Between 1996 and 2016, the number of U.S. listed companies declined by about 50 percent. There are now fewer U.S. listed companies than there were in 1976. Some observers have raised the alarm about this decline. For example, SEC Chair Jay Clayton in a speech last summer called the decline in the number of U.S. listed companies “a serious issue for our markets and the country.” But before we can decide whether or not the lower number of public companies is a problem, much less what to do about it, we need to take a look at what is happening and why it is happening. A closer look suggests that the situation is more complex than it might appear at first glimpse.
Continue Reading Fewer U.S. Listed Companies – Is That a Problem?

tickerThere are fewer public companies in the U.S. than there were in the nineties. Understanding the reason for the decline in the number of public companies is important to understanding whether or not the decline is a cause for concern, as well for thinking about what if anything policymakers should about it. In an interesting May 2017 paper entitled “Looking Behind the Declining Number of Public Companies: An Analysis of U.S. Capital Markets” (here), EY takes a detailed look at the drop in the number of companies listed on U.S. exchanges and examines the causes. The paper’s analysis has a number of important implications for policymakers, for investors, and for all market observers. A version of the EY paper appeared in a May 18, 2017 post on the Harvard Law School Forum of Corporate Governance and Financial Regulation blog (here).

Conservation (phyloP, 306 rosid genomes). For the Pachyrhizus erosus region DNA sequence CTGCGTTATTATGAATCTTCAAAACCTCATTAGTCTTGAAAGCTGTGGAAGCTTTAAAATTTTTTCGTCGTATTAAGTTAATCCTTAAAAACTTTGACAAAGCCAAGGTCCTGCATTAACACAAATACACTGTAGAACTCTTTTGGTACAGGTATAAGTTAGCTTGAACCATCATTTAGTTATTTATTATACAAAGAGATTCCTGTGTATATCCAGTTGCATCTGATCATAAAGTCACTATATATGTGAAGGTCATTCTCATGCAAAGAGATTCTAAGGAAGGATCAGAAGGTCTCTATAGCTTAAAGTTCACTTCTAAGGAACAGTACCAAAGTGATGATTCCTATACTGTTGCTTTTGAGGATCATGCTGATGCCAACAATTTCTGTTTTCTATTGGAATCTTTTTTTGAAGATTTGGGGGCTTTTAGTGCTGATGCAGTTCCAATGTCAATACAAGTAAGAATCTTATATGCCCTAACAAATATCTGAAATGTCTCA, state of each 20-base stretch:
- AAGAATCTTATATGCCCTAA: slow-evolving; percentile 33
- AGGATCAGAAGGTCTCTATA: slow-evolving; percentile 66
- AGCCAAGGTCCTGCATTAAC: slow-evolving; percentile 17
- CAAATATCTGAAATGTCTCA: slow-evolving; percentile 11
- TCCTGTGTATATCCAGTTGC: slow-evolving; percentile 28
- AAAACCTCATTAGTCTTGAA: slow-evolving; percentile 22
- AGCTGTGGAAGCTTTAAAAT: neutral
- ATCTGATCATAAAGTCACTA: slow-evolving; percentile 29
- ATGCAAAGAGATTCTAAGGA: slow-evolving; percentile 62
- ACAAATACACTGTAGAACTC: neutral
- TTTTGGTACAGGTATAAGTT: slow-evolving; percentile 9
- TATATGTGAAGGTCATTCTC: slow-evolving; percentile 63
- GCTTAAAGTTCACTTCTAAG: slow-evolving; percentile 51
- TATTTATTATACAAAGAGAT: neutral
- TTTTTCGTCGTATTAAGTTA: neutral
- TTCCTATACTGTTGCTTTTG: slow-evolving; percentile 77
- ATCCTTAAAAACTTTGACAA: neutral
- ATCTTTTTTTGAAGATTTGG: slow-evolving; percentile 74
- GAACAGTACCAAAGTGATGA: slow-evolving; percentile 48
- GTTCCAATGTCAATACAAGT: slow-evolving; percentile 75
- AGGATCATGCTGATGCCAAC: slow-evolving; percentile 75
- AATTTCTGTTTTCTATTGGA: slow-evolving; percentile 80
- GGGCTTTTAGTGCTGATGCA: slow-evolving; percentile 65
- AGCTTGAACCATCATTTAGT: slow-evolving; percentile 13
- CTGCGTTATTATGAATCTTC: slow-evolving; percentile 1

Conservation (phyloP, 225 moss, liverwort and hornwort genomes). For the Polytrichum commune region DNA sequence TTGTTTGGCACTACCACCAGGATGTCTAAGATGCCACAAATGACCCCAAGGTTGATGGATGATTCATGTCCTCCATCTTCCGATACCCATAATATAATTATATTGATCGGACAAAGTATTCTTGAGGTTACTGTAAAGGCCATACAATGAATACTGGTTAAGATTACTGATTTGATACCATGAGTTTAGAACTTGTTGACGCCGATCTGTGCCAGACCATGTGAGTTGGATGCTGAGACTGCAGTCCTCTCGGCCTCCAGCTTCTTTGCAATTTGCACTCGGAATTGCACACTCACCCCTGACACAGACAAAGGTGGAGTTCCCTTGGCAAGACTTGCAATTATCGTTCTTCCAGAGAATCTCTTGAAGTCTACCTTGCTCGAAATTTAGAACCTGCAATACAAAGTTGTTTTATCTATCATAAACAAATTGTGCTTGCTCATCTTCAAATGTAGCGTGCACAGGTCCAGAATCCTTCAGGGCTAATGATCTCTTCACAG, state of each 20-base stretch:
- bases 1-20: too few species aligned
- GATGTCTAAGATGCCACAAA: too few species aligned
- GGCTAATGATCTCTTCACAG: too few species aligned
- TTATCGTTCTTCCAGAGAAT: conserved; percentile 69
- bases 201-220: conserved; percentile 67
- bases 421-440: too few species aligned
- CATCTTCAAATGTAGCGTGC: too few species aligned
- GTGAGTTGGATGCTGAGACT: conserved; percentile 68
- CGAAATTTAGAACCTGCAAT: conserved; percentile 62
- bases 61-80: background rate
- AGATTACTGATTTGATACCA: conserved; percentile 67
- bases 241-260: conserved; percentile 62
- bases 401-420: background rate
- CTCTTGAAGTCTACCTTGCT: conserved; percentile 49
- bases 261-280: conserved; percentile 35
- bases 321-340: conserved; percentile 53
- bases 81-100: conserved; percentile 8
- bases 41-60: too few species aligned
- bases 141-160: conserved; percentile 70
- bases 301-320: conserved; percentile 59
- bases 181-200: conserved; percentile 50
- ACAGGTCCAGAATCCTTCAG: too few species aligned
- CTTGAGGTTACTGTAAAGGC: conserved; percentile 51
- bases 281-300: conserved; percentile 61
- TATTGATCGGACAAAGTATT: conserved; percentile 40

Continue Reading Why Are There Fewer Public Companies and How Worried Should We Be About it?

stock marketThere is a long and venerable tradition of predicting the demise of the American public corporation. For example, back in 1989, Harvard Business School Professor Michael Jensen famously questioned whether we were seeing the “eclipse of the public corporation.” In a February 2017 paper entitled “Is the American Public Corporation in Trouble?” (here) University of Arizona finance professor Kathleen Kahle and Ohio State University finance professor René M. Stulz reexamine the question and suggest that in the years since Jensen’s landmark article, there have been “striking changes” in the landscape for American corporations. The relatively few remaining public companies are, in effect, “survivors,” and few “want to join their club,” as new enterprises prefer private equity and other non-public finance sources to the public securities markets. A March 24, 2017 summary of the authors’ paper on the Harvard Law School Forum on Corporate Governance and Financial Regulation can be found here.
Continue Reading Are We Witnessing the Sunset of the U.S. Public Company?